Broadway Theater Review: EQUUS (Broadhurst Theatre)

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by Harvey Perr on October 17, 2008

in Theater-New York


It may be an act of intellectual suicide to reduce a discourse on Peter Shaffer’s Equus to a discussion of male genitalia, but there really doesn’t seem to be any other excuse for this revival than to provide a venue for teenage girls (and, very possibly, boys), in a highly agitated state of their sexual development, to seize the opportunity to take a prolonged gander at Harry Potter’s dick. Or, to be more polite, Daniel Radcliffe’s penis. Amen.

I have always been more than a little suspicious of the Shaffer aesthetic and its intense concern with the dawning mediocrity of thorough professionals when confronted by madmen and geniuses, whether it is Salieri facing Mozart in Amadeus or, in the case of Equus, the psychiatrist Martin Dysart trying to understand why Alan Strang, who has blinded a stable full of horses in a moment of divine hysteria, is so much closer to inspiration than he could ever be. The focus (and the insight) is spent almost entirely on the symbol of mediocrity, while we remain infinitely more attracted to the madman. And Shaffer never seems to take into account that not all geniuses are mad or that all madmen are geniuses or that a professional can be excellent at what he does even if he doesn’t enter the stratosphere that he imagines the “other” does. It feels like the outline for a serious exploration of a paradoxical situation, but it seems to boil down, in the final analysis, to middle-brow nit-picking.

If Equus got away with this in its original incarnation, it was because the sexuality between Strang and his horse Nugget was so vividly portrayed and because it subsequently created a tension between Strang and Dysart that had strong homosexual currents that was, to a degree, fascinating to watch. And it had a great deal to do with the profound connection between its actors, which made it even that much more interesting.

But, under Thea Sharrock’s flaccid and unimaginative direction, the action seems a bit straightforward and far too casual, as made manifest, in particular, by the uninvolving nonchalance the otherwise estimable Richard Griffiths brings to the role of Dysart, which, in turn, gives Radciffe, as Strang, very little to work against. Nor is the production helped by the other performances which are either overwrought (as in the case of Kate Mulgrew) or not precisely located regionally (Carolyn McCormick and T. Ryder Smith as Strang’s parents don’t seem to have ever lived in the same house with Radcliffe). The recreation of the blinding of the horses is the only moment that generates anything approximating electricity, but, in the midst of such understatement and uncertainty, it feels a bit like so much sound and fury, signifying less than nothing.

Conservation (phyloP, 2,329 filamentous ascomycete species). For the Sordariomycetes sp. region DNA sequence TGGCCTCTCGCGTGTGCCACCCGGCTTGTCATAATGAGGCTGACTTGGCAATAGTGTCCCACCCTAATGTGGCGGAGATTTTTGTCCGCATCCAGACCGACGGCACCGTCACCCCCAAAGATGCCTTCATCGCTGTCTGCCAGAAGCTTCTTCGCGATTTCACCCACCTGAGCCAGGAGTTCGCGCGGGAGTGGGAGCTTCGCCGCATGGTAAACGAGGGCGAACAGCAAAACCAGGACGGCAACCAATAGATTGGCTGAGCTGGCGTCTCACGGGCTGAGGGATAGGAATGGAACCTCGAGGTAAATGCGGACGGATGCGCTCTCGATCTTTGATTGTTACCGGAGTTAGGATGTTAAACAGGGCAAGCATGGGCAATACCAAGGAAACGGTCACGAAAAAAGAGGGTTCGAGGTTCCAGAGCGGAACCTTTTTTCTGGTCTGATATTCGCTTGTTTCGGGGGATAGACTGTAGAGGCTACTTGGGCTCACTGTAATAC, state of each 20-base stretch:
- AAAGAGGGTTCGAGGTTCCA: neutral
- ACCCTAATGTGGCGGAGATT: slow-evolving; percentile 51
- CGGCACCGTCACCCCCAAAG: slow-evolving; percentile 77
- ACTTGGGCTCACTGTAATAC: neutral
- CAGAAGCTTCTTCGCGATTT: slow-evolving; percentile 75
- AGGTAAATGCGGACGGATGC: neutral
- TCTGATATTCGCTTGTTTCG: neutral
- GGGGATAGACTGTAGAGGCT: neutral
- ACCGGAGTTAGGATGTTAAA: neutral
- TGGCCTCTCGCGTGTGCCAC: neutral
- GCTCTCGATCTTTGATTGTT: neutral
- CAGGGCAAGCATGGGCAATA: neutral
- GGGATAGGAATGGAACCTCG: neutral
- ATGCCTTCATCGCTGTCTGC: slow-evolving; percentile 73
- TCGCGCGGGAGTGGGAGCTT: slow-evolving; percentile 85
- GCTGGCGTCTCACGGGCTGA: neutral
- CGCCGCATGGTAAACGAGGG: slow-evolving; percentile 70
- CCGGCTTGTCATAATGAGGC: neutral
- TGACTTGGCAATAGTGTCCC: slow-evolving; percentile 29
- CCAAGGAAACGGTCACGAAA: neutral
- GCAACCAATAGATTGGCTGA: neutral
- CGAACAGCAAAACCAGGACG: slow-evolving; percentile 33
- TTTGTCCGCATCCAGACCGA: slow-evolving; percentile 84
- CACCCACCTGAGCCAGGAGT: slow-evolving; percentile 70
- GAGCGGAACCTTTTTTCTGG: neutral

Which brings us back to Radcliffe’s nudity. In the play’s central scene, which arrives just before the first-act curtain, when Strang relates to Dysart his palpably increasing passion while riding Nugget, he should either, adhering to Shaffer’s original intention, mime the act of undressing, or, even better, strip down to utter nakedness. To merely remove one’s shirt feels like pandering, like a conscious act of visualis interruptus. When, in the second act, Strang is seen in full nudity, in his failed attempt to have a sexual relationship with Jill, a young woman intent on seducing him, it now seems a bit forced, whereas if we had seen him naked in the throes of his real passion, the second-act nude scene would have much more power. Why, one might ask, does he get naked at last when he doesn’t get naked at first? Attention is called not to the reasons why nudity is necessary here, but rather to the nudity itself. One hopes that all those teen-agers leave satisfied. I can’t imagine there are too many others who will.

photos by Carol Rosegg

Broadhurst Theatre, 235 W. 44th St
ends on February 8, 2009
for tickets, call 212-239-6200
or visit Equus on Broadway

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